BY IFE OLUJUYIGBE
Dolapo Adeleke, aka Lowladee, is the writer, director and producer of some of the finest Nollywood content we have seen in the last three years (re: Brave, re: A Place Called Happiness). Upon setting up her own TV station on YouTube, Lowladee blesses us with this exciting ten-part series called This is It, and boy are we grateful.
This is It is about a newly married young couple, Tomide and Dede. Tomide is twenty-seven, has a deceased Kenyan father and a Yoruba mother. Dede is an only child of slightly pampering parents. She is twenty-three. They love each other very much and have friends who love them, Kerry and Sam, but who have problems of their own in their marriage. Tomide and Dede must learn to navigate the bumps that come with marriage and keep their love sizzling while at it.
Tomide is played by Kenyan actor, Nick Mutuma. He has the looks, the lover-boy-ness and the believability his role demands. He could be better, but he doesn’t try too hard and this works really well in his interpretation of his role. Dede is played by new actress Chiagoziem Nwakama. It would seem she was made for the role, the way she goes about it. Sometimes, her diction is a little too assorted, and her acting slightly overdramatic, but it doesn’t take away from the perfection that is her interpretation. Kerry is played by Bimbo Ademoye who is perhaps the best act in the entire series. Her husband, Sam, is played by Stan Nze who is a tad unimpressive.
The ten-episode first season is a story of their wedding into six months of marriage, and in just that length of time, they have more drama in their lives than most have in a lifetime. They have to deal with nosey friends in the first episode; friends who cannot comprehend why they are not allowed to barge into the new couple’s home unannounced just because they are married. Further into the series, they have to deal with other people they find attractive, the decision to have children, a bad friend from their past, ailing parents, money issues, secrets and frustrations in their careers. They have to tackle these issues and find a way to keep their love and friendship intact in spite of them.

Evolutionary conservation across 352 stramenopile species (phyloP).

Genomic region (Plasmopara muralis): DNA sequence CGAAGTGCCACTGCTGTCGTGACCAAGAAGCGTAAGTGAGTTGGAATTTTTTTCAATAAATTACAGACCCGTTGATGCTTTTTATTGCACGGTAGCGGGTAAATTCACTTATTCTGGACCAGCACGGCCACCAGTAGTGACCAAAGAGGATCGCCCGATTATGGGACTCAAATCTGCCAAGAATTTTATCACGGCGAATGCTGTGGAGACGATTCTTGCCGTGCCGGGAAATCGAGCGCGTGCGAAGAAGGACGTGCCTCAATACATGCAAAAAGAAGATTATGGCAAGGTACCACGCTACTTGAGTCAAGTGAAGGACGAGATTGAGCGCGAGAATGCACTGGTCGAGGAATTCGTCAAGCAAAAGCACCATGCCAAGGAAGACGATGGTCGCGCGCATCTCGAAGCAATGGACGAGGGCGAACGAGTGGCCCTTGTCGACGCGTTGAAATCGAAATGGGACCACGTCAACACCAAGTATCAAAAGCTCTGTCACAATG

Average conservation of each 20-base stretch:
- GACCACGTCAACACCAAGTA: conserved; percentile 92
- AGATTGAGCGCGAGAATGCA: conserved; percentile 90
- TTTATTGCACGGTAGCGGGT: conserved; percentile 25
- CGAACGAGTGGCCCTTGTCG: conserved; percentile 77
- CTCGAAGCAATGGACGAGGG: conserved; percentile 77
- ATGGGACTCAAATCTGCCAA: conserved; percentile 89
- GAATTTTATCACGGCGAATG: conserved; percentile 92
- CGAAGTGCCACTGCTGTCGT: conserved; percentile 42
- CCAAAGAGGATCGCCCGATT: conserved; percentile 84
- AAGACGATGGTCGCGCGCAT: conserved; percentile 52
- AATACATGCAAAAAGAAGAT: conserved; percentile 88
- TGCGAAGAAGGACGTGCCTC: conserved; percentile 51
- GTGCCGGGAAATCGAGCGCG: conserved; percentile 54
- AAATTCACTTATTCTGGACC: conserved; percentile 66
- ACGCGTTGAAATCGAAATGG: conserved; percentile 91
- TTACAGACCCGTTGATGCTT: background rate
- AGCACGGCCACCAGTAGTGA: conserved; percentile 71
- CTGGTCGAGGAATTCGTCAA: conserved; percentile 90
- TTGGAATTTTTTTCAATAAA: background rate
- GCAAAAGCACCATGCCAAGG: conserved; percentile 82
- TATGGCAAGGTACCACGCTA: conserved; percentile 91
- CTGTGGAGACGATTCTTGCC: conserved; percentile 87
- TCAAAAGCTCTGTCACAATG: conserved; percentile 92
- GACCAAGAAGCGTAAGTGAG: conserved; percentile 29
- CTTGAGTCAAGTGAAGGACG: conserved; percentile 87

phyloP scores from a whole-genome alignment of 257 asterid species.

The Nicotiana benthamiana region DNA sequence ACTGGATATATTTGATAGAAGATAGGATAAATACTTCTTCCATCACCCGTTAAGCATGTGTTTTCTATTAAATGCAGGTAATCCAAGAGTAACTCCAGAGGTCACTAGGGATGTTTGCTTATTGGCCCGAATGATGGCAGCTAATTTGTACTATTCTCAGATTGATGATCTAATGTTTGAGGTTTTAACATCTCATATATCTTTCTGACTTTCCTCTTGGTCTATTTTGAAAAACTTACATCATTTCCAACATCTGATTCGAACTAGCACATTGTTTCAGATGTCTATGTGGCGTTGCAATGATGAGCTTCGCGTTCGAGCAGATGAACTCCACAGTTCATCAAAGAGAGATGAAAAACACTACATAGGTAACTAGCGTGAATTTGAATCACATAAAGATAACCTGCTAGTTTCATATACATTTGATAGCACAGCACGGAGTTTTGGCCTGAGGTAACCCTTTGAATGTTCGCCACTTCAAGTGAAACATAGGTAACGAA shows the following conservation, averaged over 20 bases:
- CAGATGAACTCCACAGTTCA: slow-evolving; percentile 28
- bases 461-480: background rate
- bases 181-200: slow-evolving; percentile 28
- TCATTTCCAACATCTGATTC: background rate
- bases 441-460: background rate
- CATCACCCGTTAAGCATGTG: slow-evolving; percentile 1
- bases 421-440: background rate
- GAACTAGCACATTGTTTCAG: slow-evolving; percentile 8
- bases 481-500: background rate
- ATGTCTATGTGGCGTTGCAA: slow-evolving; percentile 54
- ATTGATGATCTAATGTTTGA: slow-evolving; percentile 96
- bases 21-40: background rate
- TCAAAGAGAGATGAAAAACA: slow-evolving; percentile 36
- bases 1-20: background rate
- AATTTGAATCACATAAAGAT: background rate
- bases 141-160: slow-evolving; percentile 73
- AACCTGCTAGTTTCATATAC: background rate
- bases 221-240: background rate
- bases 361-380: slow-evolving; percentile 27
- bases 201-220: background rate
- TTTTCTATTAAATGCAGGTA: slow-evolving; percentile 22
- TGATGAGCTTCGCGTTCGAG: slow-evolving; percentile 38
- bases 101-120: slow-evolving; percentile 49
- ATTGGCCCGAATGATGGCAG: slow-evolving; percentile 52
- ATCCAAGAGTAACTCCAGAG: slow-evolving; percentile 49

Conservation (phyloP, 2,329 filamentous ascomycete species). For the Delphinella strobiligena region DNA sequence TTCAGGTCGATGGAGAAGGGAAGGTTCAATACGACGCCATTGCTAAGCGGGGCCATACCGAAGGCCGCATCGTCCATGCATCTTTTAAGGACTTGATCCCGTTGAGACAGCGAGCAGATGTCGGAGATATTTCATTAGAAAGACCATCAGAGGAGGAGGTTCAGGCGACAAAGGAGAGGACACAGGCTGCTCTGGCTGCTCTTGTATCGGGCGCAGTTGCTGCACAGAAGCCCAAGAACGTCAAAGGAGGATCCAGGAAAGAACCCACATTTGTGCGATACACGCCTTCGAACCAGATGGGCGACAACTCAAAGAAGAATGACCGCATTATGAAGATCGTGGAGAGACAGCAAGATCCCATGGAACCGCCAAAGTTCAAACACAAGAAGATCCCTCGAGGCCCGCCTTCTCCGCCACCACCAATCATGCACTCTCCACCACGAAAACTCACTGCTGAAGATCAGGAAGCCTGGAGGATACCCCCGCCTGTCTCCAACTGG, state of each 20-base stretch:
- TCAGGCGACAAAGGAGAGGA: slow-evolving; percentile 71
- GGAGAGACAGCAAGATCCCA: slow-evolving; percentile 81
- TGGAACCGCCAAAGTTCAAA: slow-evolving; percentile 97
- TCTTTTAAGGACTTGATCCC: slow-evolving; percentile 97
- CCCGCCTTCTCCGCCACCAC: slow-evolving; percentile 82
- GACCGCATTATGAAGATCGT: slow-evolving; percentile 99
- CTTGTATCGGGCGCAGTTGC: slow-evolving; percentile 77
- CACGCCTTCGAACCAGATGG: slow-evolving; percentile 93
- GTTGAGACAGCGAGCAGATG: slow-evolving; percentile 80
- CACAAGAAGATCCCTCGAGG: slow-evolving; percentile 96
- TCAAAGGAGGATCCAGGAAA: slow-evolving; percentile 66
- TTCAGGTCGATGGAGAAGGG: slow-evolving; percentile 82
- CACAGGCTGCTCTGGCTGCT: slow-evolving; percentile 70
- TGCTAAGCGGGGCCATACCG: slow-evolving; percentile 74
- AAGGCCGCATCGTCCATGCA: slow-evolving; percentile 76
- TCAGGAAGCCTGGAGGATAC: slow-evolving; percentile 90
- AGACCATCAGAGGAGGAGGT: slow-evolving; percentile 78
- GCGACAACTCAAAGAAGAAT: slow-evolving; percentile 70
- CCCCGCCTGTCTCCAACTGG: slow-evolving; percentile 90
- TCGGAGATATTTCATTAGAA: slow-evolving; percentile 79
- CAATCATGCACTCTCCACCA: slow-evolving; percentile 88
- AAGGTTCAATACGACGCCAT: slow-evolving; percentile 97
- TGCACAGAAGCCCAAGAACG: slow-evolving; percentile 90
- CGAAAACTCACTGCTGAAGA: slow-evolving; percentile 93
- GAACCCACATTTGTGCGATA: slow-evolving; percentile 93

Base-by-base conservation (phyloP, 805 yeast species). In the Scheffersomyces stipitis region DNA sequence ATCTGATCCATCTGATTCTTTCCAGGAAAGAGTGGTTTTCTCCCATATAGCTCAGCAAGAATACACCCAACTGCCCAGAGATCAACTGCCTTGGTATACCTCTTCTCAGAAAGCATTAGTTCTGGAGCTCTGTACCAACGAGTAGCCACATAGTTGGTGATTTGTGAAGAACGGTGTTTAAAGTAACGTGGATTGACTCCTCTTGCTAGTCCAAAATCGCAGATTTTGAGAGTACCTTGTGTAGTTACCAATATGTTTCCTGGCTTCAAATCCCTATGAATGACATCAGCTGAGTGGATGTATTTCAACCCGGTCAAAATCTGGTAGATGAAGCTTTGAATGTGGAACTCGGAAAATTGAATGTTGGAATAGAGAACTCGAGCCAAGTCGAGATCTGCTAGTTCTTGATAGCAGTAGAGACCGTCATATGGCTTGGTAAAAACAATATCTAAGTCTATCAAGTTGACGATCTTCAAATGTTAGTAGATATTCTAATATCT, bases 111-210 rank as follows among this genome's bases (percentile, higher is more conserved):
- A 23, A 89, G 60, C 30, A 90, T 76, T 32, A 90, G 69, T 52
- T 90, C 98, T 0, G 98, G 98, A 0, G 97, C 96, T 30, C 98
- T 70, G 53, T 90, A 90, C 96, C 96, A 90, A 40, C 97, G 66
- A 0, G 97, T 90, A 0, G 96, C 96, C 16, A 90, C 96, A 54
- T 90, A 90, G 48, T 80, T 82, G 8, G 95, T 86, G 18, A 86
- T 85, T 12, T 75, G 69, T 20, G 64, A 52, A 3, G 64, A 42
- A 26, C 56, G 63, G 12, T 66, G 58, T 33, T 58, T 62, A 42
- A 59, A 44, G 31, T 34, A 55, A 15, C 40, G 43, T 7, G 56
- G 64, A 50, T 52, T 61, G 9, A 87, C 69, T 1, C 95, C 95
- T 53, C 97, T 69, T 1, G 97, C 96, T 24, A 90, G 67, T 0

This is It doesn’t try to be deep. It doesn’t try to create things that don’t exist. Is it as real as real gets, and very sincere. When Nick Mutuma has to speak Yoruba, it doesn’t come off as contrived. He speaks the little he can and bursts into Swahili, and his mother immediately tells him in Yoruba that he should stop speaking his father’s language because it takes her a while to get.
Lovely as it is, there are a few minute lapses. Toby, for example, who is introduced in the second episode as Kerry’s old lover, and later as Tomide and Sam’s old friends who betrayed them right after university is a terrible actor. In episode 5, a flashback is done, but everyone does not look younger. Well, except Kerry, whose makeup brilliantly cuts out ten years from her age. Sam would eventually say a lot of ‘freakings’ before every statement because he is mad, and the viewer would roll their eyes twice for each one. In episode 7, new actors are introduced; three child actors and one mum. When the woman says she was pregnant for Debbie (who is her daughter), one wonders why no one immediately stopped her to fix her English with a ‘with’. The child actors are horribly unbelievable. I think Nollywood’s child actor problems can be solved by auditions. There abound many kids who can pull off make-believe, but haven’t been given a chance to. Popular brilliant actors like Samuel Ajibola and Wole Ojo were discovered as kids, and that says a lot.
Picture quality and sound are great. The continuity in the story calls for a round of applause. The romance is ooh so beautiful you begin to root for Nick and Chiagoziem to be married in real life. And Lowladee’s directing is beautiful. This is It is a total package of fun, love and everything in between. The series will soon air its second season, and if it is anything like the first, we are definitely here and rooting for it.